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What are the Legal Implications of an MLR Exemption?

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The resolution seeking an exemption for agents from the medical loss ratio by the National Association of Insurance Commissioners is unlikely to get the issue to the finish line for insurance agents any time soon.

According to a healthcare industry analyst and the California insurance commissioner, the Department of Health and Human Services has no legal authority to exempt agent commissions from the MLR, as the resolution suggests.

Ira Loss, a healthcare analyst at Washington Analysis, which advises institutional investors and hedge funds, said the change would need Congressional action because the statutory definition of MLR does not allow those commissions to be exempt.

In a statement after the vote, Dave Jones, the California commissioner, saying HHS “lacks the authority to take to take action,” and that it would require Congress to make changes to the federal law to modify the MLR standard as laid out by PPACA. Doing so, Jones noted, would increase the cost of health insurance.

And, in statements in September on the issue, Steve Larsen, director of the Center for Consumer Information and Insurance Oversight said that he believed insurance companies are taking advantage of the MLR to do what they wanted to do anyway: cut producer commissions.

Larsen made these comments in testimony before the House Energy and Commerce Subcommittee on Health.

He said requiring health plans to spend at least 80% of premiums on medical care costs “is a boon to consumers.”  He also cited studies from the U.S. Government Accountability Office and others indicating evidence of a reduced growth in insurance premiums.

Industry officials said the key impact, if any, of the resolution would be on congressional action. The E&C panel is considering two related bills, H.R. 1206, which would exclude producer compensation from medical loss ratio calculations and H.R. 2077, which would repeal the MLR entirely.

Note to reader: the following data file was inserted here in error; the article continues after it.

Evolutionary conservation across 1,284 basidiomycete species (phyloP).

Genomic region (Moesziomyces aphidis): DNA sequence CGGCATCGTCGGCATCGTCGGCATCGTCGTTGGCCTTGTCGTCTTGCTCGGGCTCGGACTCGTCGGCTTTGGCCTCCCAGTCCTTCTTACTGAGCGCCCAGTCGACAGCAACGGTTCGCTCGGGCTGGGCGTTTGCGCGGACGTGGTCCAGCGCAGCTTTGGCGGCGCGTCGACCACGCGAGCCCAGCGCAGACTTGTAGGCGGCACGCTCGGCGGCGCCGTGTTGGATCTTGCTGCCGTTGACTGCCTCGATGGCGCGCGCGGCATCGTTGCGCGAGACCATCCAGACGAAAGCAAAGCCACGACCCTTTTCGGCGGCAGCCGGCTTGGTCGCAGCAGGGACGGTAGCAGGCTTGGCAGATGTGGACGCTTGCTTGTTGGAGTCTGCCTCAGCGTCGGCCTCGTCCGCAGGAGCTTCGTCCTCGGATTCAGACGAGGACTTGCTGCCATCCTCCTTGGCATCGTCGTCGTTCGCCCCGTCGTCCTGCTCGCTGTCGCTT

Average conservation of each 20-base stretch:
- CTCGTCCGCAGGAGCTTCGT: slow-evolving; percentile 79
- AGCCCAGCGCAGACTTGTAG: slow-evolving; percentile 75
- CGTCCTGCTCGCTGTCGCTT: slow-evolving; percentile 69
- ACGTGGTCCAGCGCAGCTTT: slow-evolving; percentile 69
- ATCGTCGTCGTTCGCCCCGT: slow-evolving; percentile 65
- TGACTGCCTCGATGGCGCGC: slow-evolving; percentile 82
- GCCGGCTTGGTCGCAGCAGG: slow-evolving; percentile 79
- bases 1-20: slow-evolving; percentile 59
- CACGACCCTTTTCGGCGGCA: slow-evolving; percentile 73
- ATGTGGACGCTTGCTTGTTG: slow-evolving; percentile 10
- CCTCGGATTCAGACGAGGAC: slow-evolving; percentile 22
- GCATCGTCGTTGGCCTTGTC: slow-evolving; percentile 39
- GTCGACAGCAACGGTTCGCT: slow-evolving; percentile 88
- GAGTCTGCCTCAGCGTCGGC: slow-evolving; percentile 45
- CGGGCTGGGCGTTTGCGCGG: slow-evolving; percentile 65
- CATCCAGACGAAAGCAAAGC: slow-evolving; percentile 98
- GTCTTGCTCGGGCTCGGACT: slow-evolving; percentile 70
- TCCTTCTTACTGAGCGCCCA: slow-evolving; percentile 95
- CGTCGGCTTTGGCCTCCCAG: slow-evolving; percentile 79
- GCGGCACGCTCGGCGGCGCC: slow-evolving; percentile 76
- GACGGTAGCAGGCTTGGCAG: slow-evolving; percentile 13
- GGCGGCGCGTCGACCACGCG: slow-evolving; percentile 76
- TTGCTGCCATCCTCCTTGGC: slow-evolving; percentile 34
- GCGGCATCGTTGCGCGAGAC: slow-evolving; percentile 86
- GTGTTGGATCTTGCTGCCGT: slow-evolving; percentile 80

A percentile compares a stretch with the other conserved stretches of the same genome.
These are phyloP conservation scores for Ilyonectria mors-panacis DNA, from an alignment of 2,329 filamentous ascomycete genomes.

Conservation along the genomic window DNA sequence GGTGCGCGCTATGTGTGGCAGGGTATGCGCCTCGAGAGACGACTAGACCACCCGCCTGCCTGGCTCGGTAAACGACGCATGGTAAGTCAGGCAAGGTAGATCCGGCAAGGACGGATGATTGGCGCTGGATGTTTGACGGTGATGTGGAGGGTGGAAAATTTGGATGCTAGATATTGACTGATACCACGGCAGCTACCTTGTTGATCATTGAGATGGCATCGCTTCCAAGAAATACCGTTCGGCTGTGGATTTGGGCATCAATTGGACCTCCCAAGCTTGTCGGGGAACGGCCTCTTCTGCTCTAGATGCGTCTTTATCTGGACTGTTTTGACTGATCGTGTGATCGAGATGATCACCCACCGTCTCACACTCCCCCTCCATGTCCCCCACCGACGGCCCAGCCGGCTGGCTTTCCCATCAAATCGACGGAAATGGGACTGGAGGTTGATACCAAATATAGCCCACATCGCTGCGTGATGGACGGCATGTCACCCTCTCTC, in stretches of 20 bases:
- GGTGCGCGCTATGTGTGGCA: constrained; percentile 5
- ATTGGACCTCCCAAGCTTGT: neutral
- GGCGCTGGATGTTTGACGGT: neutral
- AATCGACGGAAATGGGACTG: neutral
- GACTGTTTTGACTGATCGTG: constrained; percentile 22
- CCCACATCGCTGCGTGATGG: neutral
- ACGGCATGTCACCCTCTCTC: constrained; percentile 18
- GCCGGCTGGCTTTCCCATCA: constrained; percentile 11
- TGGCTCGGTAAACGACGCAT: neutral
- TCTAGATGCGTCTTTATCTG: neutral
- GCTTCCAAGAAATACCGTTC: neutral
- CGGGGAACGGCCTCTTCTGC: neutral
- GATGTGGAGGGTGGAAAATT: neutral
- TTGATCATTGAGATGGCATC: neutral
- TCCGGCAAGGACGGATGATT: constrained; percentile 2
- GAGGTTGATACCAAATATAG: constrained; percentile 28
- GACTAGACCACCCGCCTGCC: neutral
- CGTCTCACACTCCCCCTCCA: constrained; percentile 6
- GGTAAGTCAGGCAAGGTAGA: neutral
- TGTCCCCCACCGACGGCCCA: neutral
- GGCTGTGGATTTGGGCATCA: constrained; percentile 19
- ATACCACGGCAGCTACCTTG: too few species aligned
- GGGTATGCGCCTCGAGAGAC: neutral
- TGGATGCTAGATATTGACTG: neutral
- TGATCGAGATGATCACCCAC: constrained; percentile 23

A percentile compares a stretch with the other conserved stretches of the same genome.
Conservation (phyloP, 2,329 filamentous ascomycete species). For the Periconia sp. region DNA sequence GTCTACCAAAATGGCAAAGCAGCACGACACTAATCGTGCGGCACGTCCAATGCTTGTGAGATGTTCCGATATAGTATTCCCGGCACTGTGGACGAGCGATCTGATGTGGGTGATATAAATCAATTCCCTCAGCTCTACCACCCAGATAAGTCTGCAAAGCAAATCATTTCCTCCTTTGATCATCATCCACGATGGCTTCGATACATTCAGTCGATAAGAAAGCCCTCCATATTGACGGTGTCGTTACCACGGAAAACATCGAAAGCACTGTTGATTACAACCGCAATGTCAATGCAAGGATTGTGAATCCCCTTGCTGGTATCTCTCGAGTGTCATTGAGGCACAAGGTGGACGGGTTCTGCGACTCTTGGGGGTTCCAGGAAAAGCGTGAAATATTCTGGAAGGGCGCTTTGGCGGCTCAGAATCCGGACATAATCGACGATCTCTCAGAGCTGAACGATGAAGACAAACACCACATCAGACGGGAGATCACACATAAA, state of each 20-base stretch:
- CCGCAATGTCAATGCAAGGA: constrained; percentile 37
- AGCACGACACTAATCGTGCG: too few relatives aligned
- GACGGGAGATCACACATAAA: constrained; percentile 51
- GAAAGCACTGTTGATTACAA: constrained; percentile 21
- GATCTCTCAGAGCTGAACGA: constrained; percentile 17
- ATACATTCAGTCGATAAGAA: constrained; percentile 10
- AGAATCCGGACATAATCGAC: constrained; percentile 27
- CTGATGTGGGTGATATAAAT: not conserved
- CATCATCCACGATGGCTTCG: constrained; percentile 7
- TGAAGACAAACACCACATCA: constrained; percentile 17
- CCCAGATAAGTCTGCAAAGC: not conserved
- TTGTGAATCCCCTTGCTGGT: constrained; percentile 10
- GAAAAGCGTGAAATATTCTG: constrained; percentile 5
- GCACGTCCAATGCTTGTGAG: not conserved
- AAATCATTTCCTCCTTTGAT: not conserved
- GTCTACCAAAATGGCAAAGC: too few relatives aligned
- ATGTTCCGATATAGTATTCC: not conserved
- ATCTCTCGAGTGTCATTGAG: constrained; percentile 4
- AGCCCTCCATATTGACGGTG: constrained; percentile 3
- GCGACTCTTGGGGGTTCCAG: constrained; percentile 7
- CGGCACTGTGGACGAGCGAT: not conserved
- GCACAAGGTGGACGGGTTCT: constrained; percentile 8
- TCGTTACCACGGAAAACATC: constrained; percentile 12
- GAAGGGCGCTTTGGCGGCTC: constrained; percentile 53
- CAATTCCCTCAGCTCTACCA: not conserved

H.R. 1206, sponsored by Rep. Mike Rogers, R-Mich., and John Barrow, D-Ga., has strong support. But it has been mired for months in the House.

According to officials of the National Association of Insurance and Financial Advisors, the bill has passed no House committees but now has 139 co-sponsors.

In statements on its website placed earlier this year, NAIFA officials said that H.R. 1206 would likely pass the House, but is unlikely to pass the Senate any time soon.

That was made even more clear late yesterday when Sen. Jay Rockefeller, D-W.Va. and chairman of the Senate Commerce Committee, said in reaction to the NAIC vote that he had sent a letter to Kevin McCarty, primary sponsor of the resolution, Florida insurance commissioner and incoming NAIC president.

“I am disappointed that a small majority of insurance commissioners have lined up with special interests today rather than consumers,” Rockefeller said.

Rockefeller was a key driver behind including the MLR provision in the Patient Protection and Affordable Care Act, is a strong supporter and a senior Democratic senator.

He said that, “I find it hard to believe that the NAIC endorsed allowing the health insurance companies to keep this rebate money as profit and am hopeful this new effort to undermine consumer protections will not be any more successful than earlier efforts,” Rockefeller said.

Rockefeller said the NAIC’s own analysis showed that the exemption for agents and brokers fees will cost American consumers more than $1 billion in rebates they are due to receive in the Spring of 2012.

“This decision puts corporations ahead of consumers – taking money out of the pockets of consumers and putting it in the hands of greedy insurers,” he said. 

Rockefeller also said that, “Millions of individuals and small business owners are already paying too much for their health insurance; getting them some much needed relief should be our top priority.


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